I shall have a look at how to post images. Seems they need to be hosted elsewhere and a url used to link; seems very arcane.
  9. nobeone

    nobeone pfm Member

    Forgot the directionality, go for something that joins the pins either end first :p

    I'm sure a local fish can help fix a cable if you are local, happy to cover mid Devon ...

    EDIT: ah Glasgow, my offer is a safe one!
    wulbert likes this.
  10. wulbert

    wulbert pfm Member

    Trying to post photos from Flikr but keep getting a big, red X across the pic icon. Must be doing something wrong...

    Managed it, see below:
  11. wulbert

    wulbert pfm Member

  12. wulbert

    wulbert pfm Member

  13. wulbert

    wulbert pfm Member

    Good choice of cables at that Flashback place, thanks.

    Interesting that they sell a "damped" one without locking rings? They claim the lock would defeat the damping. Presumably allowing vibration to cross from chassis to cable or vice versa. Hmmm
  14. wulbert

    wulbert pfm Member

    I bought the CD 3.5 from a Hi-Fi repair man, so it's possible he made that cable himself. I remember him being scathing about the cost, and also quality, of some (only some) products from cable vendors.
  15. glancaster

    glancaster In the silicon vale

    If you’re buying from Flashback, or any other decent vendor for that matter, and you’re still unsure exactly what you need, I’d drop them a line first, and have them assist you.
    wulbert likes this.
  16. suzywong

    suzywong Shifting 0s & 1s since 1968

    OK, a NACD3.5 uses a standard “lavender” with a bayonet (“ring”) lock. I have a 3.5, and very fine it is!:D.

    What NAC do you have?

    Looking at your photo, I speculate that it is a “home brew” job with four coaxial cables which attempts to provide a “ stereo audio in + tape out” configuration. Probably not originally intended for use with a CDP. If that is the case, then it’ll be a bit crowded within the connectors, so unless you are really confident with a soldering iron then investing thirty quid in a Flashback might be money well spent. This one will do nicely:


    Flashback do make “superior/premium” cables. You may wish to look at those, depending upon whether or not you think/feel/believe that “cables make a difference”....but we are not going to open that particular can of worms in this thread?!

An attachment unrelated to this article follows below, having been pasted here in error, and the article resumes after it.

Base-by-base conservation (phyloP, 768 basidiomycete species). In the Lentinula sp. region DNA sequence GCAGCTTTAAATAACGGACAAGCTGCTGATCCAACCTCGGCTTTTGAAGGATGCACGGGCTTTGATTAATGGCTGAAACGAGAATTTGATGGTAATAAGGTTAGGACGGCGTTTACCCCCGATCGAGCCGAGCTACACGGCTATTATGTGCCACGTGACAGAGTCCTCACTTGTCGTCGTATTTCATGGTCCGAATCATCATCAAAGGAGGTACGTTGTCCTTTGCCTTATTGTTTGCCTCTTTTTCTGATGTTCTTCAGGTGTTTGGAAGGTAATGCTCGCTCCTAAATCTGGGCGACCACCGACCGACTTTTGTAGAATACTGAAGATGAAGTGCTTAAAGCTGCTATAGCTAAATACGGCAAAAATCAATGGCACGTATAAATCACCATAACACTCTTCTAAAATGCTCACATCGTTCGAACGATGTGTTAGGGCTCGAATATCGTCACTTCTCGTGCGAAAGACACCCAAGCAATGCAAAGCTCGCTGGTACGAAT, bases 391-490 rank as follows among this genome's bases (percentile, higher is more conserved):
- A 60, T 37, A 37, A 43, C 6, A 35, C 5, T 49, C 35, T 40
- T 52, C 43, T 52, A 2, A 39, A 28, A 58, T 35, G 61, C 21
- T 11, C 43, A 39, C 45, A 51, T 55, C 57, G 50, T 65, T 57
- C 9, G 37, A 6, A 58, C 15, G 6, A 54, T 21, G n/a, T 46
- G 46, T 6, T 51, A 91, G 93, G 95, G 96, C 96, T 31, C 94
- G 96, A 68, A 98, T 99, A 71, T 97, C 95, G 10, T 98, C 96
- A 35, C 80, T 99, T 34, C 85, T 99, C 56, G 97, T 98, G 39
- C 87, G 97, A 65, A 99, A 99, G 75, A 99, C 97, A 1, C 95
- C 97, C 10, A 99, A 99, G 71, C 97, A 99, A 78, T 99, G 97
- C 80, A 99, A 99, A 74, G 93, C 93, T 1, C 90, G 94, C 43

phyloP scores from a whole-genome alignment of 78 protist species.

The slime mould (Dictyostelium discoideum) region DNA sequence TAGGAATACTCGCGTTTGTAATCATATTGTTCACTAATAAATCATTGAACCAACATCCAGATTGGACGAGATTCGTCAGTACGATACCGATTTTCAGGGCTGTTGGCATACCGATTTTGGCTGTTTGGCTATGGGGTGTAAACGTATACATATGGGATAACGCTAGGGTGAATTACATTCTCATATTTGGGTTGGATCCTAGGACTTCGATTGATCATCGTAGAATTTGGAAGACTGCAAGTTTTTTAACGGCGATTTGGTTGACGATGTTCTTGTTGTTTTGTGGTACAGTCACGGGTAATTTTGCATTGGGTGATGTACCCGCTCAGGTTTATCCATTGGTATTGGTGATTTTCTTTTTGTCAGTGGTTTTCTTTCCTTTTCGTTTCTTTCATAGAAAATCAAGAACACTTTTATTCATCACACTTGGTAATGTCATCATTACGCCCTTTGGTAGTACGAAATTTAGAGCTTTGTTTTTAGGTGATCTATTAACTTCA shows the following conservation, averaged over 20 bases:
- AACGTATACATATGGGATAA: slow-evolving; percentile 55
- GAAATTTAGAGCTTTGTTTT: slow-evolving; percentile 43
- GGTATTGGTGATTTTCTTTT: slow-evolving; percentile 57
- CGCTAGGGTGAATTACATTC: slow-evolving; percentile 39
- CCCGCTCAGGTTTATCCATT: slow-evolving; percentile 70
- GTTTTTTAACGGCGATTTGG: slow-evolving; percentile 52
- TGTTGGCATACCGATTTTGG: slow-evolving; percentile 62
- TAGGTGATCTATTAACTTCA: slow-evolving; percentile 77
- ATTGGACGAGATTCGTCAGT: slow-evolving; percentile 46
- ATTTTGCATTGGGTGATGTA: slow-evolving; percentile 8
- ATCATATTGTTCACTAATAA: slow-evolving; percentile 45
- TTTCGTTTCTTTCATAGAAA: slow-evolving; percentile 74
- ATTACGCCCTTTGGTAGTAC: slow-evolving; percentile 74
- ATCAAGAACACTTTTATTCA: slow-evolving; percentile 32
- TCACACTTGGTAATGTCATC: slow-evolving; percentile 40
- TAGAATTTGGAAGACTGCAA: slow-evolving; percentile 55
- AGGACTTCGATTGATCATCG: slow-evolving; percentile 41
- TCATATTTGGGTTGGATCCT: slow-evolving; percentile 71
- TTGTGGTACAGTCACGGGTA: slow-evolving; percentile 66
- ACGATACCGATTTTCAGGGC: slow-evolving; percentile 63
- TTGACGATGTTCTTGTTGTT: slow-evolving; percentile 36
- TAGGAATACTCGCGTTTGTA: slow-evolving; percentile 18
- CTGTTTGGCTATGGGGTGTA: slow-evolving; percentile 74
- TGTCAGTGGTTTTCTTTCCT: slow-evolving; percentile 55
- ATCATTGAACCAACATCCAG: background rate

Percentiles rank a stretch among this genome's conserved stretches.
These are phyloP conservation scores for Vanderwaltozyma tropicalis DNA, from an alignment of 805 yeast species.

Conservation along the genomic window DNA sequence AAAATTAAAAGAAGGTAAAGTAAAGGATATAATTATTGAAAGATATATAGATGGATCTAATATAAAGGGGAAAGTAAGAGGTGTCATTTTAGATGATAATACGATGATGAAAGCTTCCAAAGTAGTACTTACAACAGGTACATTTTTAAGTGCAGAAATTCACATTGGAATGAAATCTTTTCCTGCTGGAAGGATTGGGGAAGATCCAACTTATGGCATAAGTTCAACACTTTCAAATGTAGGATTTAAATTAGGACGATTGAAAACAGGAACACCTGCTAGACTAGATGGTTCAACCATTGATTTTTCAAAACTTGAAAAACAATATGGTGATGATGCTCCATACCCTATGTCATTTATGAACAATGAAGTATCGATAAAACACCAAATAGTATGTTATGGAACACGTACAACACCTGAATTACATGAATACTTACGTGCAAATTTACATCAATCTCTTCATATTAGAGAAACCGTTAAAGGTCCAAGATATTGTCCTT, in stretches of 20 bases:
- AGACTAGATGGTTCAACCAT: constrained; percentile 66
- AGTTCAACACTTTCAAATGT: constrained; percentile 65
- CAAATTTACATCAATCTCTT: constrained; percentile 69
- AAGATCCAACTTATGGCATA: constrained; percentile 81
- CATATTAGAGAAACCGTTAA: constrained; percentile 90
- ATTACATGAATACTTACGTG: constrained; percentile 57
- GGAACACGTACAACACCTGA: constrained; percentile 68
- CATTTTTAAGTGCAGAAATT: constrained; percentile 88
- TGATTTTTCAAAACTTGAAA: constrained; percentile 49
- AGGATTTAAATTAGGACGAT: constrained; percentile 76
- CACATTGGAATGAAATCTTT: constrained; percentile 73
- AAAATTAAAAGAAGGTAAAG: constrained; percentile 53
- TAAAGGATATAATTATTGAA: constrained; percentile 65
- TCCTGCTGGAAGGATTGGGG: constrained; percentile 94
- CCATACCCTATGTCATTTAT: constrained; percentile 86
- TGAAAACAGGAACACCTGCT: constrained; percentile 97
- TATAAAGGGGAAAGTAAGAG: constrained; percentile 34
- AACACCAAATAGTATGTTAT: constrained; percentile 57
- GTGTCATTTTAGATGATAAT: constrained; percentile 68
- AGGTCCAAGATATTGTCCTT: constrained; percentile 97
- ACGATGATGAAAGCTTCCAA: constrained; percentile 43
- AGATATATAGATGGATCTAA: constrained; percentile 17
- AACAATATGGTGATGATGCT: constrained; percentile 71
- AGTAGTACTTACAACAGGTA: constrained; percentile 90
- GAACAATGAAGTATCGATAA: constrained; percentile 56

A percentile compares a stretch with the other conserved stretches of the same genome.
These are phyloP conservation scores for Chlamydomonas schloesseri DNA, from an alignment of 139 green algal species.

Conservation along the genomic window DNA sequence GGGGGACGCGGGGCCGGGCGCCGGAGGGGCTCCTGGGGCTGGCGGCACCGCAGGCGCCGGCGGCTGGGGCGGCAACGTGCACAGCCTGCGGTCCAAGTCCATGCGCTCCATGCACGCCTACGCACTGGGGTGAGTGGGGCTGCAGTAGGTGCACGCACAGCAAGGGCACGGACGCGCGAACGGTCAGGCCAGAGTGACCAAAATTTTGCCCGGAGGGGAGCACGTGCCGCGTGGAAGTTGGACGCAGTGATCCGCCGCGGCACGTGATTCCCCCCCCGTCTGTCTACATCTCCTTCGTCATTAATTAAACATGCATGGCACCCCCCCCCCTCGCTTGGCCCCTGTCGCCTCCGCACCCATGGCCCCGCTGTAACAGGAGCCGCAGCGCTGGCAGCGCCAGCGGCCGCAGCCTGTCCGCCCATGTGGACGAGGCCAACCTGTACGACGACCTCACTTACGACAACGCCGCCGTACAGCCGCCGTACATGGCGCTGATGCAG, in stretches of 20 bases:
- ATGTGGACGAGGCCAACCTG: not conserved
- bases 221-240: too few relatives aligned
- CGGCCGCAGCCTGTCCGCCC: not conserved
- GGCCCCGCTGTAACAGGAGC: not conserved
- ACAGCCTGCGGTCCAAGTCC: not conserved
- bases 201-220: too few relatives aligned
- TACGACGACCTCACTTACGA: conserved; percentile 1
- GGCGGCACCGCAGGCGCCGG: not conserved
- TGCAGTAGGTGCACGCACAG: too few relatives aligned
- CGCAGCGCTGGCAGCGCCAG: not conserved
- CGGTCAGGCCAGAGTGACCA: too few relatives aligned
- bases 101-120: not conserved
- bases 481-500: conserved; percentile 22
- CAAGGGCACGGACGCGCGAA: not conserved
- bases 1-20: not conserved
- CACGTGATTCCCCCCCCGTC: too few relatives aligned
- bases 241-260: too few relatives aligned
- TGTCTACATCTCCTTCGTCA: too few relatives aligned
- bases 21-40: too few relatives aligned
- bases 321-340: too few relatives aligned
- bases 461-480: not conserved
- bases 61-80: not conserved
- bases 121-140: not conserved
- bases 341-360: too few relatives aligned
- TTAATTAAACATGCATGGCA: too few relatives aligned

wulbert likes this.
  17. wulbert

    wulbert pfm Member

    Hi Suzy, thanks for your help. I'll probably buy from Flashback, there's no way I could solder within the restricted space available. I might go for the "premium" one; saw a positive review of them on this site.

    I have a NAC 72, NAP 140 combo, it works well.

    [​IMG]fullsizeoutput_1de2 by Bill White, on Flickr
  18. stevec67

    stevec67 pfm Member

    Jesus f*ing H f*ing Christ! £150? That's just offensive!

    That cable you have there is a lashup. OK but a lashup. Repair or replace, but spend less than £150.
    Julf and wulbert like this.
  19. wulbert

    wulbert pfm Member

    Flashback cable now ordered. I went for the "premium" one. The lure of any slight gain in music being too tempting! Hope it's worth it.

    Thanks for all the help and advice given here. Much appreciated.
  20. wulbert

    wulbert pfm Member

    The Flashback cable arrived today ( very prompt service & good communications).

    Just fitted it and can hear a noticeable improvement. Tried it with "Money" by Pink Floyd (not a song I really like, but good range of sounds in the intro to test things) and bass guitar sound improved with a more realistic "electric" bass sound. More space between the other instruments and more detail about what they are all playing, especially the staccato guitar chord bursts.

    So, all in all a very happy result. I shall have a go at repairing the old cable (no continuity between outermost pins on one side) and if successful, keep it as a back up or to replace the Tandy effort I have on the rarely used cassette player connection.

    Thanks for your insights & knowledge folks.
    glancaster and nobeone like this.